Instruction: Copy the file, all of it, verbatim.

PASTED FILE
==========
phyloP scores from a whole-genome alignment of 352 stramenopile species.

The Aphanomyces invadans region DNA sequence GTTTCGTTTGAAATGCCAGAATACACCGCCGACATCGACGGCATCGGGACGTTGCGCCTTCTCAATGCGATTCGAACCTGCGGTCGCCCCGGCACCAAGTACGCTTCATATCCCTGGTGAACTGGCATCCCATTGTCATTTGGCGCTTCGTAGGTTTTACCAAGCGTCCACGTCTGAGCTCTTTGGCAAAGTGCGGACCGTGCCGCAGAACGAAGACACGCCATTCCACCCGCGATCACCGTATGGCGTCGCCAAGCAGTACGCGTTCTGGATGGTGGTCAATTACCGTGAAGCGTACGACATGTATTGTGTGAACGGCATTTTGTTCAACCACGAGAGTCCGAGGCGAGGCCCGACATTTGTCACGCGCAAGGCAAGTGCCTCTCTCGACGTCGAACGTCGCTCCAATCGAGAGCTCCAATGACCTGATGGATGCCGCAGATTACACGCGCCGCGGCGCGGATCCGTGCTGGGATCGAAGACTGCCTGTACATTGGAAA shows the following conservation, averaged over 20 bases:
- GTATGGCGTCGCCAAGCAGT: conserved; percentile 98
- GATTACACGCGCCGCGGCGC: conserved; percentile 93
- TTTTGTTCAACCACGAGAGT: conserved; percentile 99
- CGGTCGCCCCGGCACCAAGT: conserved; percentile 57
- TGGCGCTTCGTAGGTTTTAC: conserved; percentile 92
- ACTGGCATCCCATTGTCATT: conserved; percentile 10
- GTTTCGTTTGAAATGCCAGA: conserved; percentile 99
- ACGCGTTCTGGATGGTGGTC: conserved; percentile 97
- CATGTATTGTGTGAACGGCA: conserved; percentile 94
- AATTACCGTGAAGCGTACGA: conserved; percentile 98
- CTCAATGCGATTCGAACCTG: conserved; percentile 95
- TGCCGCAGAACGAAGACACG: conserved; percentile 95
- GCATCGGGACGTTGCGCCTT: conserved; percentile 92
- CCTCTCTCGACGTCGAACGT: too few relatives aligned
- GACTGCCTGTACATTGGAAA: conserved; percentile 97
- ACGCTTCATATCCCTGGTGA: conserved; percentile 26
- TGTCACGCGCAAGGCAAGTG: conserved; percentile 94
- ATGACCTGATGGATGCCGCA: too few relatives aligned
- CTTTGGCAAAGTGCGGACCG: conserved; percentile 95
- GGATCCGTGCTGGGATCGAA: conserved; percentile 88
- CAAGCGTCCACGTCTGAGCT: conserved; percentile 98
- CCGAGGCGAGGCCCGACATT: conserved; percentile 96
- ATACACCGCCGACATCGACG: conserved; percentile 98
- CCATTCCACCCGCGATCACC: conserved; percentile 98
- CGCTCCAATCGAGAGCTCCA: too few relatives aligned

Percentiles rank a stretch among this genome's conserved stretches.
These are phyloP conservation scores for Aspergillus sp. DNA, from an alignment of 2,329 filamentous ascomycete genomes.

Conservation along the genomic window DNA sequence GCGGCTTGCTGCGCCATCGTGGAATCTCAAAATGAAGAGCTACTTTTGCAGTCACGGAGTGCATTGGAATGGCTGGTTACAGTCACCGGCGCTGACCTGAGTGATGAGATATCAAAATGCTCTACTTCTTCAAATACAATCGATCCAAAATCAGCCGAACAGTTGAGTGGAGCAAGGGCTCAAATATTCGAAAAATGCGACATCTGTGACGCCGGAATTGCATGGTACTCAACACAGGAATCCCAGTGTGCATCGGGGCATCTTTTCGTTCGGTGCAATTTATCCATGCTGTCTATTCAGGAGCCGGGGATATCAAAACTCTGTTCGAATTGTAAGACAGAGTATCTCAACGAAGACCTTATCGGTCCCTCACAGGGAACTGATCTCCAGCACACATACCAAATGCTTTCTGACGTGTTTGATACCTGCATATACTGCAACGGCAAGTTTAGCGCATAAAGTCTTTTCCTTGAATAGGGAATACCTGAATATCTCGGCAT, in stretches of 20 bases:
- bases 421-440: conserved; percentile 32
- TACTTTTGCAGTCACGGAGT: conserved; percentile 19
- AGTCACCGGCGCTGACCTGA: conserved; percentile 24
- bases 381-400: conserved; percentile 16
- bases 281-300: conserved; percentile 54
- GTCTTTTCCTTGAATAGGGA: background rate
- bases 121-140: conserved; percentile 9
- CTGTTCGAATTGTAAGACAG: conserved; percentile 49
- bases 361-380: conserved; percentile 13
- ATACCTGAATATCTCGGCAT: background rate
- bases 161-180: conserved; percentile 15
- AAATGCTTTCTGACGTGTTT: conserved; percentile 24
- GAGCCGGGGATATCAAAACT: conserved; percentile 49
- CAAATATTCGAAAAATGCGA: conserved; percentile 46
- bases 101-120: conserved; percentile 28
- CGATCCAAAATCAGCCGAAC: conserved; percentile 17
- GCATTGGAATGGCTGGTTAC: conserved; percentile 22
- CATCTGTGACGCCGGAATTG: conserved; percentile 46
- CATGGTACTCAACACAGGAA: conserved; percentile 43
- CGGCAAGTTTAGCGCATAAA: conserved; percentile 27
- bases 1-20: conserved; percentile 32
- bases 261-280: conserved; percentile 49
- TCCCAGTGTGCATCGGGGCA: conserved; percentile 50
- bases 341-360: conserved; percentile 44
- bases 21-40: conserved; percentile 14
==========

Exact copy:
phyloP scores from a whole-genome alignment of 352 stramenopile species.

The Aphanomyces invadans region DNA sequence GTTTCGTTTGAAATGCCAGAATACACCGCCGACATCGACGGCATCGGGACGTTGCGCCTTCTCAATGCGATTCGAACCTGCGGTCGCCCCGGCACCAAGTACGCTTCATATCCCTGGTGAACTGGCATCCCATTGTCATTTGGCGCTTCGTAGGTTTTACCAAGCGTCCACGTCTGAGCTCTTTGGCAAAGTGCGGACCGTGCCGCAGAACGAAGACACGCCATTCCACCCGCGATCACCGTATGGCGTCGCCAAGCAGTACGCGTTCTGGATGGTGGTCAATTACCGTGAAGCGTACGACATGTATTGTGTGAACGGCATTTTGTTCAACCACGAGAGTCCGAGGCGAGGCCCGACATTTGTCACGCGCAAGGCAAGTGCCTCTCTCGACGTCGAACGTCGCTCCAATCGAGAGCTCCAATGACCTGATGGATGCCGCAGATTACACGCGCCGCGGCGCGGATCCGTGCTGGGATCGAAGACTGCCTGTACATTGGAAA shows the following conservation, averaged over 20 bases:
- GTATGGCGTCGCCAAGCAGT: conserved; percentile 98
- GATTACACGCGCCGCGGCGC: conserved; percentile 93
- TTTTGTTCAACCACGAGAGT: conserved; percentile 99
- CGGTCGCCCCGGCACCAAGT: conserved; percentile 57
- TGGCGCTTCGTAGGTTTTAC: conserved; percentile 92
- ACTGGCATCCCATTGTCATT: conserved; percentile 10
- GTTTCGTTTGAAATGCCAGA: conserved; percentile 99
- ACGCGTTCTGGATGGTGGTC: conserved; percentile 97
- CATGTATTGTGTGAACGGCA: conserved; percentile 94
- AATTACCGTGAAGCGTACGA: conserved; percentile 98
- CTCAATGCGATTCGAACCTG: conserved; percentile 95
- TGCCGCAGAACGAAGACACG: conserved; percentile 95
- GCATCGGGACGTTGCGCCTT: conserved; percentile 92
- CCTCTCTCGACGTCGAACGT: too few relatives aligned
- GACTGCCTGTACATTGGAAA: conserved; percentile 97
- ACGCTTCATATCCCTGGTGA: conserved; percentile 26
- TGTCACGCGCAAGGCAAGTG: conserved; percentile 94
- ATGACCTGATGGATGCCGCA: too few relatives aligned
- CTTTGGCAAAGTGCGGACCG: conserved; percentile 95
- GGATCCGTGCTGGGATCGAA: conserved; percentile 88
- CAAGCGTCCACGTCTGAGCT: conserved; percentile 98
- CCGAGGCGAGGCCCGACATT: conserved; percentile 96
- ATACACCGCCGACATCGACG: conserved; percentile 98
- CCATTCCACCCGCGATCACC: conserved; percentile 98
- CGCTCCAATCGAGAGCTCCA: too few relatives aligned

Percentiles rank a stretch among this genome's conserved stretches.
These are phyloP conservation scores for Aspergillus sp. DNA, from an alignment of 2,329 filamentous ascomycete genomes.

Conservation along the genomic window DNA sequence GCGGCTTGCTGCGCCATCGTGGAATCTCAAAATGAAGAGCTACTTTTGCAGTCACGGAGTGCATTGGAATGGCTGGTTACAGTCACCGGCGCTGACCTGAGTGATGAGATATCAAAATGCTCTACTTCTTCAAATACAATCGATCCAAAATCAGCCGAACAGTTGAGTGGAGCAAGGGCTCAAATATTCGAAAAATGCGACATCTGTGACGCCGGAATTGCATGGTACTCAACACAGGAATCCCAGTGTGCATCGGGGCATCTTTTCGTTCGGTGCAATTTATCCATGCTGTCTATTCAGGAGCCGGGGATATCAAAACTCTGTTCGAATTGTAAGACAGAGTATCTCAACGAAGACCTTATCGGTCCCTCACAGGGAACTGATCTCCAGCACACATACCAAATGCTTTCTGACGTGTTTGATACCTGCATATACTGCAACGGCAAGTTTAGCGCATAAAGTCTTTTCCTTGAATAGGGAATACCTGAATATCTCGGCAT, in stretches of 20 bases:
- bases 421-440: conserved; percentile 32
- TACTTTTGCAGTCACGGAGT: conserved; percentile 19
- AGTCACCGGCGCTGACCTGA: conserved; percentile 24
- bases 381-400: conserved; percentile 16
- bases 281-300: conserved; percentile 54
- GTCTTTTCCTTGAATAGGGA: background rate
- bases 121-140: conserved; percentile 9
- CTGTTCGAATTGTAAGACAG: conserved; percentile 49
- bases 361-380: conserved; percentile 13
- ATACCTGAATATCTCGGCAT: background rate
- bases 161-180: conserved; percentile 15
- AAATGCTTTCTGACGTGTTT: conserved; percentile 24
- GAGCCGGGGATATCAAAACT: conserved; percentile 49
- CAAATATTCGAAAAATGCGA: conserved; percentile 46
- bases 101-120: conserved; percentile 28
- CGATCCAAAATCAGCCGAAC: conserved; percentile 17
- GCATTGGAATGGCTGGTTAC: conserved; percentile 22
- CATCTGTGACGCCGGAATTG: conserved; percentile 46
- CATGGTACTCAACACAGGAA: conserved; percentile 43
- CGGCAAGTTTAGCGCATAAA: conserved; percentile 27
- bases 1-20: conserved; percentile 32
- bases 261-280: conserved; percentile 49
- TCCCAGTGTGCATCGGGGCA: conserved; percentile 50
- bases 341-360: conserved; percentile 44
- bases 21-40: conserved; percentile 14